Vrana granthi refers to tumors which form of the dried blood surrounding a wound or ulcer. Vrana means ulcer.
Nadi dhatuja granthi refers to benign tumors of nerve origin such as neuromas and neurofibromas (schwann cell tumors). These present as masses within nerve tissue.
Lasika granthi refers to lymphadenomas. This is a general term for any tumor of the lymph glands. These may become malignant.
Lasika vahani refers to lymphangiomas. These are masses of anomalous lymph vessels that are present at birth.
Tilaja granthi refers to skin cancer. Though categorized as a type of granthi, it should be listed as a type of arbuda as these are malignant cancers.
Ayurvedic prognosis depends on factors such as the relationship of the condition to the patient’s constitution, age, and the season the condition occurs within. Those arising from the three doshas, rakta and medas, are curable and consider easier to treat. Those that are large, hard, and located on marmas along with those occurring in or on the throat and abdomen are said to be incurable.
According to Vagbhata, benign tumors that have not suppurated are treated in a manner similar to swelling. In addition, purification therapies should be applied following proper oleation. When purification is complete, a penetrating paste can be applied to the tumor.
One simple suggested paste is that of turmeric, manjistha, and mung dal. The area is then fomentated and squeezed gently as the tumor ripens. This procedure is repeated over and over. The goal is to draw the tumor out. This treatment is true for tumors of all three doshas, but most especially those of vata nature. Due to the application of heat and paste, the tumor should ripen and allow itself to be squeezed. If this does not occur, the tumor should be removed by surgical means. It was well known that if the entire tumor was not removed, it would surely grow back again. In the case of pitta granthi, it is recommended to apply leeches to the tumor and heat is avoided or minimized. The open wound should be washed with cool infusions of herbs and allowed to heal.
Types: There are six kinds of malignancies. They are vataja, pittaja, kaphaja, raktaja, mamsaja, and medaja. Sarcomas are considered a type of mamsaja arbuda.
The classical management of Arbuda (malignancy) is considered to be similar to the management of granthi (benign tumors) in so much as the treatment noted under granthi is applied first. In addition, poultices are prepared with specific herbs, spices and oils and applied to the tumor. Herbs are chosen which pacify the affected dosha. This is then followed by localized steam therapy such as nadi swedana. Specific formulations for each poultice are provided in Chakradatta and other classical texts.
According to Sushruta, vataja arbuda chikitsa responds to a simple poultice prepared with boiled fatty meat and spices. Pitta arbuda chikitsa requires milder fomentation and purgation in addition to the other therapies while kapha arbuda chikitsa requires both Vamana and Virechana be performed.
Medaja Arbuda (fatty malignancy) is first fomentated and then the surgically opened. According to Sushruta, the wound is then thoroughly cleansed, sutured, and plastered with healing herbs.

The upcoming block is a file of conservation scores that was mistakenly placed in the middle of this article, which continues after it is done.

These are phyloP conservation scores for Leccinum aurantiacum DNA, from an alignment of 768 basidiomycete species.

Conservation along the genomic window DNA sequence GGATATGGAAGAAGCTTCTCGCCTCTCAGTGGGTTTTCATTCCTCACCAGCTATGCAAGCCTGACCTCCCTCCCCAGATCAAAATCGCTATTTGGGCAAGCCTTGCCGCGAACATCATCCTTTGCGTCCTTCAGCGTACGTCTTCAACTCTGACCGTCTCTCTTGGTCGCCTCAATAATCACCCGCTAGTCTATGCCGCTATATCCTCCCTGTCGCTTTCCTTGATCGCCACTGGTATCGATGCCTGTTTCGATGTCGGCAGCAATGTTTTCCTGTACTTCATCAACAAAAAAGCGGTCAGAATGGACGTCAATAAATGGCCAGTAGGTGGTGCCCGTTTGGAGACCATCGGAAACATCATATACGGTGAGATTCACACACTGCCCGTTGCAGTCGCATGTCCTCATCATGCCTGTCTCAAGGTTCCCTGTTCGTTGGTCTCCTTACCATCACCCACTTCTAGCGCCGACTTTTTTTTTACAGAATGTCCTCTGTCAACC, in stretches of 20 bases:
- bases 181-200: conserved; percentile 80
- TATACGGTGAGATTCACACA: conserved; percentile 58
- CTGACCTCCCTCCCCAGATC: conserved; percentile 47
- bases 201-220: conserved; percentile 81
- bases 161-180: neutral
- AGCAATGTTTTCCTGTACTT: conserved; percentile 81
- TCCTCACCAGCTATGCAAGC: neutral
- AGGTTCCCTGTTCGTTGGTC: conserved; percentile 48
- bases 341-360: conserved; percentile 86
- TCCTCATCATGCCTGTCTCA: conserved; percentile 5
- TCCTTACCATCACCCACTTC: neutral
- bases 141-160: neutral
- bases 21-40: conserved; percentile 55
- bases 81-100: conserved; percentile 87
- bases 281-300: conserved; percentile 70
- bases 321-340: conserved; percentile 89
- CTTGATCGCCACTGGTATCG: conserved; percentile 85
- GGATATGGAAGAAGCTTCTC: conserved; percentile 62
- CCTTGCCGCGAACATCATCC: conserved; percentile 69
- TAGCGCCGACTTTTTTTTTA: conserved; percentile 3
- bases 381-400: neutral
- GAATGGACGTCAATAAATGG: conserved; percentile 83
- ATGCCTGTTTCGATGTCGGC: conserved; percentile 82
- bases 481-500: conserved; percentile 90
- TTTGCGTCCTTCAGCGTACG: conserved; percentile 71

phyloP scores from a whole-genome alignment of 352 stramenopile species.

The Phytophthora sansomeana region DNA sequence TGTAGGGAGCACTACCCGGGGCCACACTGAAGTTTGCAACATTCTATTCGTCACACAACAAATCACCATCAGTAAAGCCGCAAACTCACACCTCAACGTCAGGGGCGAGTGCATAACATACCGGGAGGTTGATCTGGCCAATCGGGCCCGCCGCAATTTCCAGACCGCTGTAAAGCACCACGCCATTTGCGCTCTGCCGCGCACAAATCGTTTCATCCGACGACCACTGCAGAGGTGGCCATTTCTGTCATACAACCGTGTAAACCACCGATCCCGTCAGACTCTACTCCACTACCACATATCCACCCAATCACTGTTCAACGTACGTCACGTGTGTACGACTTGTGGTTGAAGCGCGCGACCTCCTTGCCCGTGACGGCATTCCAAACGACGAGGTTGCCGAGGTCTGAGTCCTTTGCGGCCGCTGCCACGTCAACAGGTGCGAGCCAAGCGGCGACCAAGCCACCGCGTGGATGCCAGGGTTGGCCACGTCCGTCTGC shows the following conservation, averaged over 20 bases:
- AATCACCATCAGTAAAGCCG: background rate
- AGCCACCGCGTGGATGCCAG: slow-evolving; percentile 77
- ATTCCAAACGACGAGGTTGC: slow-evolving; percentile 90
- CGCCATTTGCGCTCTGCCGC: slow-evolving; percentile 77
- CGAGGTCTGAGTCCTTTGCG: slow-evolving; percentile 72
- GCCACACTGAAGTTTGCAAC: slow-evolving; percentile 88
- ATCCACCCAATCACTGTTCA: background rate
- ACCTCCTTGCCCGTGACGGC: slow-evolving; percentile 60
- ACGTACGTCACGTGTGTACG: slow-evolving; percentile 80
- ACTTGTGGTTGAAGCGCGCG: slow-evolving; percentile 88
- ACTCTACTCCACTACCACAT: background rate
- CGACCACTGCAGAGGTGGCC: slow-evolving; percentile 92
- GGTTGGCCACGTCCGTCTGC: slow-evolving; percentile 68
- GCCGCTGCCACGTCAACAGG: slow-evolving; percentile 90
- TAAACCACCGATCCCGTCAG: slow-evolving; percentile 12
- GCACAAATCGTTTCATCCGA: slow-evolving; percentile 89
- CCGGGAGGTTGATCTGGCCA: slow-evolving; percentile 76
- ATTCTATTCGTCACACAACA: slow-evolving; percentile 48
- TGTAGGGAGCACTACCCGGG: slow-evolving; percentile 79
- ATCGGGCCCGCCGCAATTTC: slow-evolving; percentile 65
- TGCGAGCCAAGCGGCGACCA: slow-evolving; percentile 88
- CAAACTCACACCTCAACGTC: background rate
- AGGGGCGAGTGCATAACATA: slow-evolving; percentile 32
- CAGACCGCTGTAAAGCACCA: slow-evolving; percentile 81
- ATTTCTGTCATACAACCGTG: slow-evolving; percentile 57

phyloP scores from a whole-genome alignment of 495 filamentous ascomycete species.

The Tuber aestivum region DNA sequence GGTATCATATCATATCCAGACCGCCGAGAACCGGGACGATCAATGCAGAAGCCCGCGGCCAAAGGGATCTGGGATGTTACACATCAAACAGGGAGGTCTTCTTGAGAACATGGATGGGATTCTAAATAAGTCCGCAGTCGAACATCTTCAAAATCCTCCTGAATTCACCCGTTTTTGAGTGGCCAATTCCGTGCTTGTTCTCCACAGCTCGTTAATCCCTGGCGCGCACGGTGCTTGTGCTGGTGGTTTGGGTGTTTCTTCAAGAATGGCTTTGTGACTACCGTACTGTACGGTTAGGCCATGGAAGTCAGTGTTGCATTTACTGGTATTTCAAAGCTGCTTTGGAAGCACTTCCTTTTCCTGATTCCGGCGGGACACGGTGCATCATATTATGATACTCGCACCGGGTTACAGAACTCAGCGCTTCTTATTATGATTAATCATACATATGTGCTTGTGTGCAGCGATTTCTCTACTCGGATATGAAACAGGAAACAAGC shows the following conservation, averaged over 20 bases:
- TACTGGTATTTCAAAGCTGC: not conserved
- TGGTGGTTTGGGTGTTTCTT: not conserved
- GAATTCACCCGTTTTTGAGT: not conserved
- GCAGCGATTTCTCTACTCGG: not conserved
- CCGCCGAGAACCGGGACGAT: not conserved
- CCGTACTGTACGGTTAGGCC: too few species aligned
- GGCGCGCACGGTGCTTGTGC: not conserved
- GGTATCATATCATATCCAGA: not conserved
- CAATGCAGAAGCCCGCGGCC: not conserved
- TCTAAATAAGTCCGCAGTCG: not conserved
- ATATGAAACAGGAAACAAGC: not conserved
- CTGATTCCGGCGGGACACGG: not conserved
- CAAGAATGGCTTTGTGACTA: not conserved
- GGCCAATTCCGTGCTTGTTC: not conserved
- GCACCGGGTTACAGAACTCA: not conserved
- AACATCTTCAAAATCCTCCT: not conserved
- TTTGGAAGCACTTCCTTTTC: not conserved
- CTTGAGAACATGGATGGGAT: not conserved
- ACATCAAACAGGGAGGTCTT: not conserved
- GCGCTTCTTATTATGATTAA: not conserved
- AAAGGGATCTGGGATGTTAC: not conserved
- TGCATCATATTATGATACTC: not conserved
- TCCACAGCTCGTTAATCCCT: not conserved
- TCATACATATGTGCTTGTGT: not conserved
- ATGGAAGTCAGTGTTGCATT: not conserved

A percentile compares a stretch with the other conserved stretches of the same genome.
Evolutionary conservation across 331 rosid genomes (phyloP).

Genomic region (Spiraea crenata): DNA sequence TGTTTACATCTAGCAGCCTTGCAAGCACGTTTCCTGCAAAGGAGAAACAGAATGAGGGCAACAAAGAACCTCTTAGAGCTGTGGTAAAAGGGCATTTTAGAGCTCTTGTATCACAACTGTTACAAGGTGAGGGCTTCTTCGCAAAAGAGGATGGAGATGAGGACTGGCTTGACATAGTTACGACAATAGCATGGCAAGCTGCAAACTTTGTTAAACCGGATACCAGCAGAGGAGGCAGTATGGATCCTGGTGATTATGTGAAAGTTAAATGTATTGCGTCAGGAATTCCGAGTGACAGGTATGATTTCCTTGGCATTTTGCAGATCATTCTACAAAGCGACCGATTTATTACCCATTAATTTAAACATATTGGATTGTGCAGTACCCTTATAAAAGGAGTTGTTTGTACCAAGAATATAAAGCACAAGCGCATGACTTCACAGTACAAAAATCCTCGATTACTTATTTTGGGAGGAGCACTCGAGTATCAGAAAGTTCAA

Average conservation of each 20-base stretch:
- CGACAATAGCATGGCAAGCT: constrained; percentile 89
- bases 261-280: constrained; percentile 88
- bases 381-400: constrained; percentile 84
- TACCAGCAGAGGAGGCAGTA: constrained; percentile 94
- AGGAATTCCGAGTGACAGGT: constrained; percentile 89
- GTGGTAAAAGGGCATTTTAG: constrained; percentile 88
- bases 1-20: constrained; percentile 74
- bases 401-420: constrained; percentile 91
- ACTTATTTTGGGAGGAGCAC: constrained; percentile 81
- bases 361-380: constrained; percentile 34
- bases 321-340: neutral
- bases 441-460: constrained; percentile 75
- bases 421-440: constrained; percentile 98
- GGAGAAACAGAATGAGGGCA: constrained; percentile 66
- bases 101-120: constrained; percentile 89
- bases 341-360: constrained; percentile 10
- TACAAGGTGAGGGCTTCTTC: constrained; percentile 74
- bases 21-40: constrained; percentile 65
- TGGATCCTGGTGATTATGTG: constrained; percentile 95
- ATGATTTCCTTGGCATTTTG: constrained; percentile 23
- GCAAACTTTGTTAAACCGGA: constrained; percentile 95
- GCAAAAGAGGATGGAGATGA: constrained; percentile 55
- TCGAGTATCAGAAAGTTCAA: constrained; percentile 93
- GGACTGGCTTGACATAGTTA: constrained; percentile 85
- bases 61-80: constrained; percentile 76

Ancient knowledge provides important clues for the modern practitioner who desires to provide their patient with the best possible care. In this modern age, cancer remains a primary threat to society and Western medicine offers little in the way of conventional treatment for many types of cancer. Thus, we must look for answers in the timeless sciences steeped in the knowledge, lore, and wisdom of Nature herself. There lay treasures waiting to be rediscovered that may one day bring an end to suffering.
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Ashtanga Hrdayam: First Edition, translation by: Prof. K.R Srikantha Murthy: Krishnadas Academy, Varanasi, Copyright 1995
Madhava Nidanam: K.R.L. Gupta, Second edition, Sri Satguru Publications, Copyright 1997, Delhi, India.
Sarngadhara Samhita: Prof K.R. Srikantha Murthy, Chaukhambha Orientalia, Second edition, Copyright 1995. Delhi, India.
Cakradatta: Translated and edited by PV. Sharma, Chaukhumbha Orientalia, First Edition, Copyright 1994.
Caraka Samhita: Translated by R.K. Sharma, Commentary by Bhagwan Dash, Chaukhambha Sanskrit Series. First Edition, Copyright 1998. Varanasi, India.
Sushruta Samhita: K.L. Bhishagratna, Chaukhambha Press, Fourth Ed, Copyright 1991, Varanasi , India
Dr. Marc Halpern is the founder and President of the California College of Ayurveda. An internationally respected expert in the fields of Ayurveda and Yoga, Dr. Halpern received the award for Best Ayurvedic Physician from the Indian Minister of Health and Family Welfare, Dr. A. Ramdas. He is a co-founder of the National Ayurvedic Medical Association and the California Association of Ayurvedic Medicine. He is on the advisory board of Light on Ayurveda Journal in the United States and the Journal of Research and Education in Indian Medicine in Varansi, India. Dr. Halpern has published articles in popular journals and magazines of Ayurveda and Yoga including Yoga Journal. He is also a contributing writer in several popular books on Ayurveda and has written two textbooks. Dr. Halpern is a regular speaker at Ayurvedic and Yoga conferences and teaches regularly at the International Sivananda Yoga Vedanta Centers where he received his Yoga Teacher certification. Read more...